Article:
The news this week that ebooks are currently ranking as the top format in all trade categories (http://bit.ly/ezode6) is giving fresh life to a recurring question: How will the big publishing houses survive the digital revolution? Obviously it’s a critical question coming at a critical time. With much of their money still being invested in printing and distribution, costs that ebooks are making increasingly irrelevant, publishers are really giving off that dinosaur smell.
Just floating an idea here, but I think there’s a strategy for getting them through the next few decades. Please let me know what you think. Despite all the upheaval in the industry, the big publishers still have one advantage: They’re well-known brand names trusted by readers to put out (relatively) good books. I’m thinking that’s the key to their futures. They’ll survive not through great distribution, but through great branding and marketing.
These days, thanks to digital self-publishing, anyone can put a book out in the world. But selling and marketing the damn thing? That’s hard. Between Kindles and iPads and Nooks and mobile, between Amazon and Sony and Kobo and Diesel and hundreds of other franchises and devices, negotiating the morass of digital networks takes constantly changing expertise. That’s where the publishers of the future come in. They’ll not only find and produce good books like they do today, they’ll know how to sell books in the universe of ever-shifting digital strings. Their marketers will be book-loving geeks who’ll stay aware of new sites, blogs and outlets, they’ll know which ones are delivering results and which ones are fading, they’ll start a web of blogs themselves.
If publishers can switch to ebooks and put their money and creative energy into marketing, they'll have real chance at succeeding. Writers need a change like this. Readers need a change like this. Everyone needs a change like this. So my thesis, simply put, is this: The best publishers of the future will be the best marketers.
What are your thoughts?
BR, I think you're talking about the small and medium sized presses that exist today, I think they're doing exactly that.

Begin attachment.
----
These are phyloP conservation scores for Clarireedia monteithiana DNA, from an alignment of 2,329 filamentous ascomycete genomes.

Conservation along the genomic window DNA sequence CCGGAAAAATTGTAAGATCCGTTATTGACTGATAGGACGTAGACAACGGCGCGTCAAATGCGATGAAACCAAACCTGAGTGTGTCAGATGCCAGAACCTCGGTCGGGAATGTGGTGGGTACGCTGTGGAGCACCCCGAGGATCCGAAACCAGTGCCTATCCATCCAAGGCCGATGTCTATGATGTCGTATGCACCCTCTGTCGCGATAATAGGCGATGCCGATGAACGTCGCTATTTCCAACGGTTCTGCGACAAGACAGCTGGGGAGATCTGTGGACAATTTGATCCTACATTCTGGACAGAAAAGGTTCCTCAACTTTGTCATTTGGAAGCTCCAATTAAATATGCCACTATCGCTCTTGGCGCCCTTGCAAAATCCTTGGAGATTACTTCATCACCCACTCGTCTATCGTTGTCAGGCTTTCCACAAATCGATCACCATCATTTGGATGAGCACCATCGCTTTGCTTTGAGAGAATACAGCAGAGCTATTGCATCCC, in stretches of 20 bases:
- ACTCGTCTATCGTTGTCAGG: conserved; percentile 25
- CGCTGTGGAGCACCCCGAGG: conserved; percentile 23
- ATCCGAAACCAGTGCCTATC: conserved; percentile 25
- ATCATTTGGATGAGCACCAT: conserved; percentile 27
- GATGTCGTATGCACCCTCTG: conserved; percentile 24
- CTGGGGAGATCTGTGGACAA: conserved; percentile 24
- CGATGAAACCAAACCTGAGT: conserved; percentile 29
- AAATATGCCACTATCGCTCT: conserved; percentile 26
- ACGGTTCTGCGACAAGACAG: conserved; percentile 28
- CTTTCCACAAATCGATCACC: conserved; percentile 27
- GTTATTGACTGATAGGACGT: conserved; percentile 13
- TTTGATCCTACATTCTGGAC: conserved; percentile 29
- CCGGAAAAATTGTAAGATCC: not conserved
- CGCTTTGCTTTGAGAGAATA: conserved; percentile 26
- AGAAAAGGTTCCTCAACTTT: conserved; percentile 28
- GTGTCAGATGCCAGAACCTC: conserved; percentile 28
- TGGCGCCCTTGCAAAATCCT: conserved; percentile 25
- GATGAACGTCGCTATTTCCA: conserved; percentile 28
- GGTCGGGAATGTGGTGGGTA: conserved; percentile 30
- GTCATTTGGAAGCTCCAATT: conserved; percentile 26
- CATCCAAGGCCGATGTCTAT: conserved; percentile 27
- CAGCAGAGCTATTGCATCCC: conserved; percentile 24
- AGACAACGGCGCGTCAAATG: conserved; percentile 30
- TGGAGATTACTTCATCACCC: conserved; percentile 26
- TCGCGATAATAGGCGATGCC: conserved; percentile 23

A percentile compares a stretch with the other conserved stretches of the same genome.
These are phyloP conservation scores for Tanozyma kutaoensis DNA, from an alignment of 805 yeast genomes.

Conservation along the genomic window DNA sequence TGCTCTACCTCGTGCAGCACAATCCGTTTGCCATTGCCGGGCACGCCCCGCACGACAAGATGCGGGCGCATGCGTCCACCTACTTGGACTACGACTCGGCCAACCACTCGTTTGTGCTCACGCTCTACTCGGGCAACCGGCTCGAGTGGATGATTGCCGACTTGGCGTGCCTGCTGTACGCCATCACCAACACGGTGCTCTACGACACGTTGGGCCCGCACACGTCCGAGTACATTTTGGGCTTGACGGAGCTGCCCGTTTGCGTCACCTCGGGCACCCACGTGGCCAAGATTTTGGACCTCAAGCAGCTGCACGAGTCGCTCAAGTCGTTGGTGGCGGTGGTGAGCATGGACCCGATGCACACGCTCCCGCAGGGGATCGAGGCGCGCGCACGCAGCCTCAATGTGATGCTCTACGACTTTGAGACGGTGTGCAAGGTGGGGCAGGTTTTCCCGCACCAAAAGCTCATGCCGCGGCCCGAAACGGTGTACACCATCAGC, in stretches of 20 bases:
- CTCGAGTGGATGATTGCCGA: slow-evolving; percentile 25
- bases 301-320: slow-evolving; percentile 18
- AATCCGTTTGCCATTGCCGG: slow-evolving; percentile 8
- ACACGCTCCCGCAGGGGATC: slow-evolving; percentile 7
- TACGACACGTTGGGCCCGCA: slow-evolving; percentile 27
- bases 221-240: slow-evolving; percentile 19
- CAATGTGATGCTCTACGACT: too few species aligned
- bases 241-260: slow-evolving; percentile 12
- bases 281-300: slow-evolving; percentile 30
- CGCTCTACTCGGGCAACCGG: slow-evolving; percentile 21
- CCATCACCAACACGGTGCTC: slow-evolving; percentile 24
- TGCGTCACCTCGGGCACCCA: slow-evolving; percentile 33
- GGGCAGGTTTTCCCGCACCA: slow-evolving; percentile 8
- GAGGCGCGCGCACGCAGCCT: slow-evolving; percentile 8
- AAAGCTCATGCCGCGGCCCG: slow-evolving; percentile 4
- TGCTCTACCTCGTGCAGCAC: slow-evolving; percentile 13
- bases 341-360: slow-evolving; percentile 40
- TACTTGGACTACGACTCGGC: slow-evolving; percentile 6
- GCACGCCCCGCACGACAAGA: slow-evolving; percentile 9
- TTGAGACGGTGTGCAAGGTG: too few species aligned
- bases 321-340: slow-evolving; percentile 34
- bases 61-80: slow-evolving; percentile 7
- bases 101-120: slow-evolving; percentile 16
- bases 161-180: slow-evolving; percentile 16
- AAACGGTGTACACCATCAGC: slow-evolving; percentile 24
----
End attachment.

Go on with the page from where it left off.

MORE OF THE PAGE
You know, BR, I think the books are being published, they just aren't selling. Imentioned somewhere else in this discussion that I'm surprised we haven't seen some kind of e-book-of-the-month club.
So, I don't think the next change we'll see will be with traditional publishers, I think it will be with new marketing ideas, getting the books that have been written and published into the hands of readers.
If someone got a lot of indie authors together and started up a subscription service - six books when you sign up and one new book a month for a year for some crazy low price, people may sign up. Like the old clubs, you could accept the book sent to you or pick something else from the ever expanding catalgue of indie authors.
An "Indie Book of the Month Club."
Maybe we could start one here, the "Crimespace Book of the Month Club" and see where that leads.
You know, that's not a bad idea. There are a lot of folks on here that, when I read their posts, I think "I need to check out their book." But when I'm in the store or on Amazon, I fail to look for them.
Speaking of resistance to new technology, I read this today in a book called The Printing Press as an Agent of Change. When John Fust, the man who bankrolled Gutenberg, set out to sell the first dozen printed Bibles, he ran into members of the manuscript-copiers’ guild. The copiers were “alarmed at the appearance of an outsider with such an unheard of treasure of books. When he was found to be selling one Bible after another, they soon shouted for the police, giving their expert opinion that such a store of valuable books could be in one man’s possession [only] through the help of the devil himself, and Fust had to run for his life or his first business trip would have ended in a nasty bonfire.”